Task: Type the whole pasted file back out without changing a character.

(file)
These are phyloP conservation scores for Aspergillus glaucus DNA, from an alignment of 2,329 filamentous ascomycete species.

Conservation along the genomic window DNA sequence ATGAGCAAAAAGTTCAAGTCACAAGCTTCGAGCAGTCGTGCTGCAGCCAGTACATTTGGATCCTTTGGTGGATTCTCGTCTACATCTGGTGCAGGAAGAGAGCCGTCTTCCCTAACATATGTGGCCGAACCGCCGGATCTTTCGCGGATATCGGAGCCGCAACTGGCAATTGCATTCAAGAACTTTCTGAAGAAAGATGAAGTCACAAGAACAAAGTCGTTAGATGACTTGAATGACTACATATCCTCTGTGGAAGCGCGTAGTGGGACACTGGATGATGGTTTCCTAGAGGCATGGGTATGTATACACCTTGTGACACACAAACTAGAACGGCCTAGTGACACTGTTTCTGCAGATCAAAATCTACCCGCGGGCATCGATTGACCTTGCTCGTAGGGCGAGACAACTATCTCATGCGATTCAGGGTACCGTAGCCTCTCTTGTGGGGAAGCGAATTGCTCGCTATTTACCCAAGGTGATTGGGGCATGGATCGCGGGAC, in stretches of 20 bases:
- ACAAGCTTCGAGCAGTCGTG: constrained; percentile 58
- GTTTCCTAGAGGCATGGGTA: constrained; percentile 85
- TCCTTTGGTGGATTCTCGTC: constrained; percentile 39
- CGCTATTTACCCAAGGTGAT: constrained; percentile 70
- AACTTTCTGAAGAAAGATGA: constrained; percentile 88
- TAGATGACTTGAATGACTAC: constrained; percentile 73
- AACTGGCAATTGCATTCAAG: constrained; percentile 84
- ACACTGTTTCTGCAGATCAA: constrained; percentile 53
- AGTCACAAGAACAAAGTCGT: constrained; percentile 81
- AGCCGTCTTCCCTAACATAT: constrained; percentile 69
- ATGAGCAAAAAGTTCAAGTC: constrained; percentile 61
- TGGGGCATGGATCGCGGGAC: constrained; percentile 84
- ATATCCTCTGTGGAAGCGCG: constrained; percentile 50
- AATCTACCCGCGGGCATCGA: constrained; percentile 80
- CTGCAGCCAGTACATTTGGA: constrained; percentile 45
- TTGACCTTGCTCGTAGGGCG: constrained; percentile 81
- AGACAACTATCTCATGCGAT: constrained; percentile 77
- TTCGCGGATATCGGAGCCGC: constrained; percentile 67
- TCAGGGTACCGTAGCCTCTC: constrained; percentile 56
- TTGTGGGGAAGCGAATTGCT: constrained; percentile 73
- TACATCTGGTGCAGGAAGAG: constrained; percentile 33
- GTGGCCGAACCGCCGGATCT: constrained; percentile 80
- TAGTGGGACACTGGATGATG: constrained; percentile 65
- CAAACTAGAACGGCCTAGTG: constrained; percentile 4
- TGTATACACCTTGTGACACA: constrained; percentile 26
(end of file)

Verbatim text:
These are phyloP conservation scores for Aspergillus glaucus DNA, from an alignment of 2,329 filamentous ascomycete species.

Conservation along the genomic window DNA sequence ATGAGCAAAAAGTTCAAGTCACAAGCTTCGAGCAGTCGTGCTGCAGCCAGTACATTTGGATCCTTTGGTGGATTCTCGTCTACATCTGGTGCAGGAAGAGAGCCGTCTTCCCTAACATATGTGGCCGAACCGCCGGATCTTTCGCGGATATCGGAGCCGCAACTGGCAATTGCATTCAAGAACTTTCTGAAGAAAGATGAAGTCACAAGAACAAAGTCGTTAGATGACTTGAATGACTACATATCCTCTGTGGAAGCGCGTAGTGGGACACTGGATGATGGTTTCCTAGAGGCATGGGTATGTATACACCTTGTGACACACAAACTAGAACGGCCTAGTGACACTGTTTCTGCAGATCAAAATCTACCCGCGGGCATCGATTGACCTTGCTCGTAGGGCGAGACAACTATCTCATGCGATTCAGGGTACCGTAGCCTCTCTTGTGGGGAAGCGAATTGCTCGCTATTTACCCAAGGTGATTGGGGCATGGATCGCGGGAC, in stretches of 20 bases:
- ACAAGCTTCGAGCAGTCGTG: constrained; percentile 58
- GTTTCCTAGAGGCATGGGTA: constrained; percentile 85
- TCCTTTGGTGGATTCTCGTC: constrained; percentile 39
- CGCTATTTACCCAAGGTGAT: constrained; percentile 70
- AACTTTCTGAAGAAAGATGA: constrained; percentile 88
- TAGATGACTTGAATGACTAC: constrained; percentile 73
- AACTGGCAATTGCATTCAAG: constrained; percentile 84
- ACACTGTTTCTGCAGATCAA: constrained; percentile 53
- AGTCACAAGAACAAAGTCGT: constrained; percentile 81
- AGCCGTCTTCCCTAACATAT: constrained; percentile 69
- ATGAGCAAAAAGTTCAAGTC: constrained; percentile 61
- TGGGGCATGGATCGCGGGAC: constrained; percentile 84
- ATATCCTCTGTGGAAGCGCG: constrained; percentile 50
- AATCTACCCGCGGGCATCGA: constrained; percentile 80
- CTGCAGCCAGTACATTTGGA: constrained; percentile 45
- TTGACCTTGCTCGTAGGGCG: constrained; percentile 81
- AGACAACTATCTCATGCGAT: constrained; percentile 77
- TTCGCGGATATCGGAGCCGC: constrained; percentile 67
- TCAGGGTACCGTAGCCTCTC: constrained; percentile 56
- TTGTGGGGAAGCGAATTGCT: constrained; percentile 73
- TACATCTGGTGCAGGAAGAG: constrained; percentile 33
- GTGGCCGAACCGCCGGATCT: constrained; percentile 80
- TAGTGGGACACTGGATGATG: constrained; percentile 65
- CAAACTAGAACGGCCTAGTG: constrained; percentile 4
- TGTATACACCTTGTGACACA: constrained; percentile 26